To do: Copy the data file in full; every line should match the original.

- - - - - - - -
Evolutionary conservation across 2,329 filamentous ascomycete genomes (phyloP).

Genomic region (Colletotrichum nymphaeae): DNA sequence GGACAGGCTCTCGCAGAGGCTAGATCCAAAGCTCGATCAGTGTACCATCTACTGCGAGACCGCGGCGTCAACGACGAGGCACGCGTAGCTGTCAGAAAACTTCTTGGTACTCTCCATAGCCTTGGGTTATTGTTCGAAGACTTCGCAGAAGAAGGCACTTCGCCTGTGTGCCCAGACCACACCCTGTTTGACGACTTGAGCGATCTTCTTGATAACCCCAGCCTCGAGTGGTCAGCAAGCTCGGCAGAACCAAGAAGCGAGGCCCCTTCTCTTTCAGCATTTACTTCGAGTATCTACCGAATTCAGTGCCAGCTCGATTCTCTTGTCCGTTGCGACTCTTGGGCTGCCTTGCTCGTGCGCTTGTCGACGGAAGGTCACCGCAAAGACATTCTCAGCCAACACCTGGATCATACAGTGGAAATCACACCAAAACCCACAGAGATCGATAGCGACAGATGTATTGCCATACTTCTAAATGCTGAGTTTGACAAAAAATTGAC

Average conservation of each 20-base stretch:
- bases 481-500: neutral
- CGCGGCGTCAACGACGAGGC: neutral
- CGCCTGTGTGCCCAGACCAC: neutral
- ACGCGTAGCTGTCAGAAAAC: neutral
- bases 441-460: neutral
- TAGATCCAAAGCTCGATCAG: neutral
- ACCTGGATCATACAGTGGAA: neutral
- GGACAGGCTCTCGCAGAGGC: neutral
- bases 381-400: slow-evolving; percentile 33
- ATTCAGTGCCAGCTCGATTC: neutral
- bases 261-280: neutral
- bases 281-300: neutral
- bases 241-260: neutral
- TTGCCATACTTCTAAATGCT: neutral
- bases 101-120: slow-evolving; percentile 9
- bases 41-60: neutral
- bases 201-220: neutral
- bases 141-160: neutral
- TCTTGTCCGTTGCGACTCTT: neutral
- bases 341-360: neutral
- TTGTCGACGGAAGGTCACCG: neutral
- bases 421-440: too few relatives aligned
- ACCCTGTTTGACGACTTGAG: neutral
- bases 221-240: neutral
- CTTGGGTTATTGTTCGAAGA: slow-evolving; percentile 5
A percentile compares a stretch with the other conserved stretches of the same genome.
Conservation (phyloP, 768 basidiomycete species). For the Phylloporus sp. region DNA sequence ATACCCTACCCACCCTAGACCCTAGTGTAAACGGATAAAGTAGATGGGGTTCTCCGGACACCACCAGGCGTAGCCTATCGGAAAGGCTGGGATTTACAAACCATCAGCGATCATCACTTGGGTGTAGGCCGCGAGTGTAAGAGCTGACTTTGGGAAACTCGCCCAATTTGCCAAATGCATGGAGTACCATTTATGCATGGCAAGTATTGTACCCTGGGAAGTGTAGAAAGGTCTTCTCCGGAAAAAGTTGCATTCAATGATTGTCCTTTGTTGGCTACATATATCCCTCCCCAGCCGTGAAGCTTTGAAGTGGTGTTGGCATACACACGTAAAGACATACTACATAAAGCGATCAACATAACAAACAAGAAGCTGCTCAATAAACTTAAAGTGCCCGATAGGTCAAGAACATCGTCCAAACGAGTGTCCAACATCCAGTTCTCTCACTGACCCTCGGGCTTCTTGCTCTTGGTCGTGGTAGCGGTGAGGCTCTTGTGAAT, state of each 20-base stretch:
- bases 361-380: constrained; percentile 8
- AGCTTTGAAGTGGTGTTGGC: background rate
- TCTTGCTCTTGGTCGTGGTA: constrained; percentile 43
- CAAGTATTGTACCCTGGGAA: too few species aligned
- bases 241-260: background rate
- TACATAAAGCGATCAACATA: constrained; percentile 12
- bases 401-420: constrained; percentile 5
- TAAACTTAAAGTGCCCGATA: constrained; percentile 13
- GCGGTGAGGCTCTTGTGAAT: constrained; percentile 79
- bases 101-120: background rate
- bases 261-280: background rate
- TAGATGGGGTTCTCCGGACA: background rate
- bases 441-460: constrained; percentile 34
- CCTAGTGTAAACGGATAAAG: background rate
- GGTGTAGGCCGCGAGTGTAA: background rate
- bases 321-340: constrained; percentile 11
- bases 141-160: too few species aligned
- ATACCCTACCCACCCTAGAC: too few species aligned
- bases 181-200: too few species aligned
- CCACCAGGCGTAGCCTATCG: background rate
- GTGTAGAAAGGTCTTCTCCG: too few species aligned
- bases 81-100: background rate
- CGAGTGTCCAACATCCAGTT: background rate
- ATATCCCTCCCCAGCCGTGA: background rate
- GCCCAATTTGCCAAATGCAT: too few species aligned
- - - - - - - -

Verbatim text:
Evolutionary conservation across 2,329 filamentous ascomycete genomes (phyloP).

Genomic region (Colletotrichum nymphaeae): DNA sequence GGACAGGCTCTCGCAGAGGCTAGATCCAAAGCTCGATCAGTGTACCATCTACTGCGAGACCGCGGCGTCAACGACGAGGCACGCGTAGCTGTCAGAAAACTTCTTGGTACTCTCCATAGCCTTGGGTTATTGTTCGAAGACTTCGCAGAAGAAGGCACTTCGCCTGTGTGCCCAGACCACACCCTGTTTGACGACTTGAGCGATCTTCTTGATAACCCCAGCCTCGAGTGGTCAGCAAGCTCGGCAGAACCAAGAAGCGAGGCCCCTTCTCTTTCAGCATTTACTTCGAGTATCTACCGAATTCAGTGCCAGCTCGATTCTCTTGTCCGTTGCGACTCTTGGGCTGCCTTGCTCGTGCGCTTGTCGACGGAAGGTCACCGCAAAGACATTCTCAGCCAACACCTGGATCATACAGTGGAAATCACACCAAAACCCACAGAGATCGATAGCGACAGATGTATTGCCATACTTCTAAATGCTGAGTTTGACAAAAAATTGAC

Average conservation of each 20-base stretch:
- bases 481-500: neutral
- CGCGGCGTCAACGACGAGGC: neutral
- CGCCTGTGTGCCCAGACCAC: neutral
- ACGCGTAGCTGTCAGAAAAC: neutral
- bases 441-460: neutral
- TAGATCCAAAGCTCGATCAG: neutral
- ACCTGGATCATACAGTGGAA: neutral
- GGACAGGCTCTCGCAGAGGC: neutral
- bases 381-400: slow-evolving; percentile 33
- ATTCAGTGCCAGCTCGATTC: neutral
- bases 261-280: neutral
- bases 281-300: neutral
- bases 241-260: neutral
- TTGCCATACTTCTAAATGCT: neutral
- bases 101-120: slow-evolving; percentile 9
- bases 41-60: neutral
- bases 201-220: neutral
- bases 141-160: neutral
- TCTTGTCCGTTGCGACTCTT: neutral
- bases 341-360: neutral
- TTGTCGACGGAAGGTCACCG: neutral
- bases 421-440: too few relatives aligned
- ACCCTGTTTGACGACTTGAG: neutral
- bases 221-240: neutral
- CTTGGGTTATTGTTCGAAGA: slow-evolving; percentile 5
A percentile compares a stretch with the other conserved stretches of the same genome.
Conservation (phyloP, 768 basidiomycete species). For the Phylloporus sp. region DNA sequence ATACCCTACCCACCCTAGACCCTAGTGTAAACGGATAAAGTAGATGGGGTTCTCCGGACACCACCAGGCGTAGCCTATCGGAAAGGCTGGGATTTACAAACCATCAGCGATCATCACTTGGGTGTAGGCCGCGAGTGTAAGAGCTGACTTTGGGAAACTCGCCCAATTTGCCAAATGCATGGAGTACCATTTATGCATGGCAAGTATTGTACCCTGGGAAGTGTAGAAAGGTCTTCTCCGGAAAAAGTTGCATTCAATGATTGTCCTTTGTTGGCTACATATATCCCTCCCCAGCCGTGAAGCTTTGAAGTGGTGTTGGCATACACACGTAAAGACATACTACATAAAGCGATCAACATAACAAACAAGAAGCTGCTCAATAAACTTAAAGTGCCCGATAGGTCAAGAACATCGTCCAAACGAGTGTCCAACATCCAGTTCTCTCACTGACCCTCGGGCTTCTTGCTCTTGGTCGTGGTAGCGGTGAGGCTCTTGTGAAT, state of each 20-base stretch:
- bases 361-380: constrained; percentile 8
- AGCTTTGAAGTGGTGTTGGC: background rate
- TCTTGCTCTTGGTCGTGGTA: constrained; percentile 43
- CAAGTATTGTACCCTGGGAA: too few species aligned
- bases 241-260: background rate
- TACATAAAGCGATCAACATA: constrained; percentile 12
- bases 401-420: constrained; percentile 5
- TAAACTTAAAGTGCCCGATA: constrained; percentile 13
- GCGGTGAGGCTCTTGTGAAT: constrained; percentile 79
- bases 101-120: background rate
- bases 261-280: background rate
- TAGATGGGGTTCTCCGGACA: background rate
- bases 441-460: constrained; percentile 34
- CCTAGTGTAAACGGATAAAG: background rate
- GGTGTAGGCCGCGAGTGTAA: background rate
- bases 321-340: constrained; percentile 11
- bases 141-160: too few species aligned
- ATACCCTACCCACCCTAGAC: too few species aligned
- bases 181-200: too few species aligned
- CCACCAGGCGTAGCCTATCG: background rate
- GTGTAGAAAGGTCTTCTCCG: too few species aligned
- bases 81-100: background rate
- CGAGTGTCCAACATCCAGTT: background rate
- ATATCCCTCCCCAGCCGTGA: background rate
- GCCCAATTTGCCAAATGCAT: too few species aligned